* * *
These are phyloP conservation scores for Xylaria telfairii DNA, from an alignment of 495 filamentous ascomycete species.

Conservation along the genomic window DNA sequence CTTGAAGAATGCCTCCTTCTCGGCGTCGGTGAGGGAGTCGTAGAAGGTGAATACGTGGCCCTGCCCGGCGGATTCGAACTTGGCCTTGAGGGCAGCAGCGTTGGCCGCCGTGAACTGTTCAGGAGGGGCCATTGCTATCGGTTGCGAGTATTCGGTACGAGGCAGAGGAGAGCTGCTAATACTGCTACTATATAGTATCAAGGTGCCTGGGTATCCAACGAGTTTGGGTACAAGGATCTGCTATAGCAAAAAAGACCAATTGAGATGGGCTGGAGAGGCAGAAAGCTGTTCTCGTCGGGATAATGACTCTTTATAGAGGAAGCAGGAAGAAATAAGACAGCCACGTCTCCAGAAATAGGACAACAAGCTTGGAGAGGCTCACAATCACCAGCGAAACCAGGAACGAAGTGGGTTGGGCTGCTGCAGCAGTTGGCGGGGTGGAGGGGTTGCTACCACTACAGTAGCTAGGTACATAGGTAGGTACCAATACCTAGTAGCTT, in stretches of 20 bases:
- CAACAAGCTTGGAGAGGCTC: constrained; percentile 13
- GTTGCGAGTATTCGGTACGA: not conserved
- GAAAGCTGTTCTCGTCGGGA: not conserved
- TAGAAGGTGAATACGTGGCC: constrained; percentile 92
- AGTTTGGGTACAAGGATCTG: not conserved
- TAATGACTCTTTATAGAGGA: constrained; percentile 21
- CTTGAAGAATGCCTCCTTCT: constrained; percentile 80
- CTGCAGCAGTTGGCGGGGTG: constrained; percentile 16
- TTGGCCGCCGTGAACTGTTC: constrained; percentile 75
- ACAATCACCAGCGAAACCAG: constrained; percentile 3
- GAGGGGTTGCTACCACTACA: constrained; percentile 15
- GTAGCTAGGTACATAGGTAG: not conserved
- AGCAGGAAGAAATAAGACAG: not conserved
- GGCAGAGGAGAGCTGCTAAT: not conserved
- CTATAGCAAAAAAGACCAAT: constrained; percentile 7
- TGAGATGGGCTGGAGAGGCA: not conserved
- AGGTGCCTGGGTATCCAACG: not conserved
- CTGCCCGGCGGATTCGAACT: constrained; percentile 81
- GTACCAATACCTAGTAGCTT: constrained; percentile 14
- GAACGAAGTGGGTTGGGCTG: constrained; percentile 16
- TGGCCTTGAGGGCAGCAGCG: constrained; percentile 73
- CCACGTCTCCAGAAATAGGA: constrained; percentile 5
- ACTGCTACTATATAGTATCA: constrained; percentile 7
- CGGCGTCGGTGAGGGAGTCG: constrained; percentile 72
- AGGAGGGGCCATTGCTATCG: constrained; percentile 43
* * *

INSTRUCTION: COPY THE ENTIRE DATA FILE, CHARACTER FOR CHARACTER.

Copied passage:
These are phyloP conservation scores for Xylaria telfairii DNA, from an alignment of 495 filamentous ascomycete species.

Conservation along the genomic window DNA sequence CTTGAAGAATGCCTCCTTCTCGGCGTCGGTGAGGGAGTCGTAGAAGGTGAATACGTGGCCCTGCCCGGCGGATTCGAACTTGGCCTTGAGGGCAGCAGCGTTGGCCGCCGTGAACTGTTCAGGAGGGGCCATTGCTATCGGTTGCGAGTATTCGGTACGAGGCAGAGGAGAGCTGCTAATACTGCTACTATATAGTATCAAGGTGCCTGGGTATCCAACGAGTTTGGGTACAAGGATCTGCTATAGCAAAAAAGACCAATTGAGATGGGCTGGAGAGGCAGAAAGCTGTTCTCGTCGGGATAATGACTCTTTATAGAGGAAGCAGGAAGAAATAAGACAGCCACGTCTCCAGAAATAGGACAACAAGCTTGGAGAGGCTCACAATCACCAGCGAAACCAGGAACGAAGTGGGTTGGGCTGCTGCAGCAGTTGGCGGGGTGGAGGGGTTGCTACCACTACAGTAGCTAGGTACATAGGTAGGTACCAATACCTAGTAGCTT, in stretches of 20 bases:
- CAACAAGCTTGGAGAGGCTC: constrained; percentile 13
- GTTGCGAGTATTCGGTACGA: not conserved
- GAAAGCTGTTCTCGTCGGGA: not conserved
- TAGAAGGTGAATACGTGGCC: constrained; percentile 92
- AGTTTGGGTACAAGGATCTG: not conserved
- TAATGACTCTTTATAGAGGA: constrained; percentile 21
- CTTGAAGAATGCCTCCTTCT: constrained; percentile 80
- CTGCAGCAGTTGGCGGGGTG: constrained; percentile 16
- TTGGCCGCCGTGAACTGTTC: constrained; percentile 75
- ACAATCACCAGCGAAACCAG: constrained; percentile 3
- GAGGGGTTGCTACCACTACA: constrained; percentile 15
- GTAGCTAGGTACATAGGTAG: not conserved
- AGCAGGAAGAAATAAGACAG: not conserved
- GGCAGAGGAGAGCTGCTAAT: not conserved
- CTATAGCAAAAAAGACCAAT: constrained; percentile 7
- TGAGATGGGCTGGAGAGGCA: not conserved
- AGGTGCCTGGGTATCCAACG: not conserved
- CTGCCCGGCGGATTCGAACT: constrained; percentile 81
- GTACCAATACCTAGTAGCTT: constrained; percentile 14
- GAACGAAGTGGGTTGGGCTG: constrained; percentile 16
- TGGCCTTGAGGGCAGCAGCG: constrained; percentile 73
- CCACGTCTCCAGAAATAGGA: constrained; percentile 5
- ACTGCTACTATATAGTATCA: constrained; percentile 7
- CGGCGTCGGTGAGGGAGTCG: constrained; percentile 72
- AGGAGGGGCCATTGCTATCG: constrained; percentile 43